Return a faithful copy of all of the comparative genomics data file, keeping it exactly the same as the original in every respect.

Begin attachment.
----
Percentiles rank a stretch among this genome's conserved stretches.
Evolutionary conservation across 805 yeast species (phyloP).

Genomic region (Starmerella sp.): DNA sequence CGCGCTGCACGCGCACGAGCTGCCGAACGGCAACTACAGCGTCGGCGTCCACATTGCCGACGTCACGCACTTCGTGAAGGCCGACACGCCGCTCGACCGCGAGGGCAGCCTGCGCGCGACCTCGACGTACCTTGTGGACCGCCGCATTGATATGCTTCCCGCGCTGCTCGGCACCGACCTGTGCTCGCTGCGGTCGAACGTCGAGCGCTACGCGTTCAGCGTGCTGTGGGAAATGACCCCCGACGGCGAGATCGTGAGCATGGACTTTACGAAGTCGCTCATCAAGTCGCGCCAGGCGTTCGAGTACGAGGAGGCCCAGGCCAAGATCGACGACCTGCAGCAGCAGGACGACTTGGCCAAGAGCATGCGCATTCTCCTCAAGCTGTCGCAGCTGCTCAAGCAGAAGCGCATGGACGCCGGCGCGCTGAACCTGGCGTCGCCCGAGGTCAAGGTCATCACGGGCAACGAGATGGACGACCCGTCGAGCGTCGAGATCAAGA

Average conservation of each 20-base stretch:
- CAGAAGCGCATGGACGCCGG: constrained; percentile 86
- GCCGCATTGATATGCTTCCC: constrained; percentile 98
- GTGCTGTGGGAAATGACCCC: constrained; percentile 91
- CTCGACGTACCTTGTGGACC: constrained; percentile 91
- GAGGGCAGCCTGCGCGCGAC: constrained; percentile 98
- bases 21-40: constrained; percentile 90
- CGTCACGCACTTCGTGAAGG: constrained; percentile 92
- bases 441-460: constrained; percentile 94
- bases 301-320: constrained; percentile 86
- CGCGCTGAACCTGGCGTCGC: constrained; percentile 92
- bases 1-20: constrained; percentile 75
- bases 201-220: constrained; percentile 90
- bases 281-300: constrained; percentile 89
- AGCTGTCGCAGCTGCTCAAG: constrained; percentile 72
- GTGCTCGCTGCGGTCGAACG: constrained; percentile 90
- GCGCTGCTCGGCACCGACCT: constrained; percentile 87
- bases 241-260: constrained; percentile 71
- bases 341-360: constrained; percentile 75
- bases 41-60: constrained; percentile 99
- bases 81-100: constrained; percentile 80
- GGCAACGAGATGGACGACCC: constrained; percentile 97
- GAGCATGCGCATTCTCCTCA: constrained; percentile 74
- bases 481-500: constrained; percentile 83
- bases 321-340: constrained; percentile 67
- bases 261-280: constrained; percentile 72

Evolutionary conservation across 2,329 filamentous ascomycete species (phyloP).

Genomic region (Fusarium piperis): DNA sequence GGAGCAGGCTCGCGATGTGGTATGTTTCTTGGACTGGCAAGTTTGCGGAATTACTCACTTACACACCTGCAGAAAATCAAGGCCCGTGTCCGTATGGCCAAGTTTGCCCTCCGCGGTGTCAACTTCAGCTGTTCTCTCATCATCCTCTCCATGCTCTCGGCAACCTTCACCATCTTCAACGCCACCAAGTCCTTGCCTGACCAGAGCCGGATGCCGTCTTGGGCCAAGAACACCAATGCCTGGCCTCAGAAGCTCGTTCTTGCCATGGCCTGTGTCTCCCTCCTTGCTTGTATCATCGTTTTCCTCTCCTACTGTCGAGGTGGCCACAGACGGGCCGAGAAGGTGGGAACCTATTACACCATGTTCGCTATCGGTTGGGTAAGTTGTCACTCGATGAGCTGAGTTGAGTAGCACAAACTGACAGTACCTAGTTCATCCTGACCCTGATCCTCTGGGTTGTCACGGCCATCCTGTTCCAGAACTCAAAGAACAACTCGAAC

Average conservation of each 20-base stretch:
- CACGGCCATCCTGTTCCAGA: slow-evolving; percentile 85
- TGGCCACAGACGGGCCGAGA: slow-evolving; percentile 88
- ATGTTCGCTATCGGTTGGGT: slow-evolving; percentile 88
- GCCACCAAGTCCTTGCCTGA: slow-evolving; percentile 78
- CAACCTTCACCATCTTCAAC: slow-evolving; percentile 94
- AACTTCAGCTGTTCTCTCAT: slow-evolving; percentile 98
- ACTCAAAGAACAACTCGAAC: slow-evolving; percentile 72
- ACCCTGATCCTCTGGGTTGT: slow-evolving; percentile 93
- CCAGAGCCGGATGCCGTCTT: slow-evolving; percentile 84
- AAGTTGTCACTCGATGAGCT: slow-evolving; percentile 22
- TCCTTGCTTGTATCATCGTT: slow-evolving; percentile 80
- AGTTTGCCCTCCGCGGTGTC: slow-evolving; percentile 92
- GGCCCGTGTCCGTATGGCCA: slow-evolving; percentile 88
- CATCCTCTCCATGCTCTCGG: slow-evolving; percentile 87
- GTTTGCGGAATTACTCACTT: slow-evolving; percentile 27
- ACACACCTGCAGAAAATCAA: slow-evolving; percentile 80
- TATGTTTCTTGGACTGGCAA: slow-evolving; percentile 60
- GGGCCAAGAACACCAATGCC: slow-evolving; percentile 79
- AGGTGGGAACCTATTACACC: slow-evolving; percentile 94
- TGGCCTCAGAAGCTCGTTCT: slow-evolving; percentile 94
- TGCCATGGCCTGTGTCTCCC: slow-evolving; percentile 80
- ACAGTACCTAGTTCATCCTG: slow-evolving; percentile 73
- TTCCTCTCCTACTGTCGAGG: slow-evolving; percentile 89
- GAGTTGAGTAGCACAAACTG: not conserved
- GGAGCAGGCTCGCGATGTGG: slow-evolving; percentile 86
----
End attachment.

Percentiles rank a stretch among this genome's conserved stretches.
Evolutionary conservation across 805 yeast species (phyloP).

Genomic region (Starmerella sp.): DNA sequence CGCGCTGCACGCGCACGAGCTGCCGAACGGCAACTACAGCGTCGGCGTCCACATTGCCGACGTCACGCACTTCGTGAAGGCCGACACGCCGCTCGACCGCGAGGGCAGCCTGCGCGCGACCTCGACGTACCTTGTGGACCGCCGCATTGATATGCTTCCCGCGCTGCTCGGCACCGACCTGTGCTCGCTGCGGTCGAACGTCGAGCGCTACGCGTTCAGCGTGCTGTGGGAAATGACCCCCGACGGCGAGATCGTGAGCATGGACTTTACGAAGTCGCTCATCAAGTCGCGCCAGGCGTTCGAGTACGAGGAGGCCCAGGCCAAGATCGACGACCTGCAGCAGCAGGACGACTTGGCCAAGAGCATGCGCATTCTCCTCAAGCTGTCGCAGCTGCTCAAGCAGAAGCGCATGGACGCCGGCGCGCTGAACCTGGCGTCGCCCGAGGTCAAGGTCATCACGGGCAACGAGATGGACGACCCGTCGAGCGTCGAGATCAAGA

Average conservation of each 20-base stretch:
- CAGAAGCGCATGGACGCCGG: constrained; percentile 86
- GCCGCATTGATATGCTTCCC: constrained; percentile 98
- GTGCTGTGGGAAATGACCCC: constrained; percentile 91
- CTCGACGTACCTTGTGGACC: constrained; percentile 91
- GAGGGCAGCCTGCGCGCGAC: constrained; percentile 98
- bases 21-40: constrained; percentile 90
- CGTCACGCACTTCGTGAAGG: constrained; percentile 92
- bases 441-460: constrained; percentile 94
- bases 301-320: constrained; percentile 86
- CGCGCTGAACCTGGCGTCGC: constrained; percentile 92
- bases 1-20: constrained; percentile 75
- bases 201-220: constrained; percentile 90
- bases 281-300: constrained; percentile 89
- AGCTGTCGCAGCTGCTCAAG: constrained; percentile 72
- GTGCTCGCTGCGGTCGAACG: constrained; percentile 90
- GCGCTGCTCGGCACCGACCT: constrained; percentile 87
- bases 241-260: constrained; percentile 71
- bases 341-360: constrained; percentile 75
- bases 41-60: constrained; percentile 99
- bases 81-100: constrained; percentile 80
- GGCAACGAGATGGACGACCC: constrained; percentile 97
- GAGCATGCGCATTCTCCTCA: constrained; percentile 74
- bases 481-500: constrained; percentile 83
- bases 321-340: constrained; percentile 67
- bases 261-280: constrained; percentile 72

Evolutionary conservation across 2,329 filamentous ascomycete species (phyloP).

Genomic region (Fusarium piperis): DNA sequence GGAGCAGGCTCGCGATGTGGTATGTTTCTTGGACTGGCAAGTTTGCGGAATTACTCACTTACACACCTGCAGAAAATCAAGGCCCGTGTCCGTATGGCCAAGTTTGCCCTCCGCGGTGTCAACTTCAGCTGTTCTCTCATCATCCTCTCCATGCTCTCGGCAACCTTCACCATCTTCAACGCCACCAAGTCCTTGCCTGACCAGAGCCGGATGCCGTCTTGGGCCAAGAACACCAATGCCTGGCCTCAGAAGCTCGTTCTTGCCATGGCCTGTGTCTCCCTCCTTGCTTGTATCATCGTTTTCCTCTCCTACTGTCGAGGTGGCCACAGACGGGCCGAGAAGGTGGGAACCTATTACACCATGTTCGCTATCGGTTGGGTAAGTTGTCACTCGATGAGCTGAGTTGAGTAGCACAAACTGACAGTACCTAGTTCATCCTGACCCTGATCCTCTGGGTTGTCACGGCCATCCTGTTCCAGAACTCAAAGAACAACTCGAAC

Average conservation of each 20-base stretch:
- CACGGCCATCCTGTTCCAGA: slow-evolving; percentile 85
- TGGCCACAGACGGGCCGAGA: slow-evolving; percentile 88
- ATGTTCGCTATCGGTTGGGT: slow-evolving; percentile 88
- GCCACCAAGTCCTTGCCTGA: slow-evolving; percentile 78
- CAACCTTCACCATCTTCAAC: slow-evolving; percentile 94
- AACTTCAGCTGTTCTCTCAT: slow-evolving; percentile 98
- ACTCAAAGAACAACTCGAAC: slow-evolving; percentile 72
- ACCCTGATCCTCTGGGTTGT: slow-evolving; percentile 93
- CCAGAGCCGGATGCCGTCTT: slow-evolving; percentile 84
- AAGTTGTCACTCGATGAGCT: slow-evolving; percentile 22
- TCCTTGCTTGTATCATCGTT: slow-evolving; percentile 80
- AGTTTGCCCTCCGCGGTGTC: slow-evolving; percentile 92
- GGCCCGTGTCCGTATGGCCA: slow-evolving; percentile 88
- CATCCTCTCCATGCTCTCGG: slow-evolving; percentile 87
- GTTTGCGGAATTACTCACTT: slow-evolving; percentile 27
- ACACACCTGCAGAAAATCAA: slow-evolving; percentile 80
- TATGTTTCTTGGACTGGCAA: slow-evolving; percentile 60
- GGGCCAAGAACACCAATGCC: slow-evolving; percentile 79
- AGGTGGGAACCTATTACACC: slow-evolving; percentile 94
- TGGCCTCAGAAGCTCGTTCT: slow-evolving; percentile 94
- TGCCATGGCCTGTGTCTCCC: slow-evolving; percentile 80
- ACAGTACCTAGTTCATCCTG: slow-evolving; percentile 73
- TTCCTCTCCTACTGTCGAGG: slow-evolving; percentile 89
- GAGTTGAGTAGCACAAACTG: not conserved
- GGAGCAGGCTCGCGATGTGG: slow-evolving; percentile 86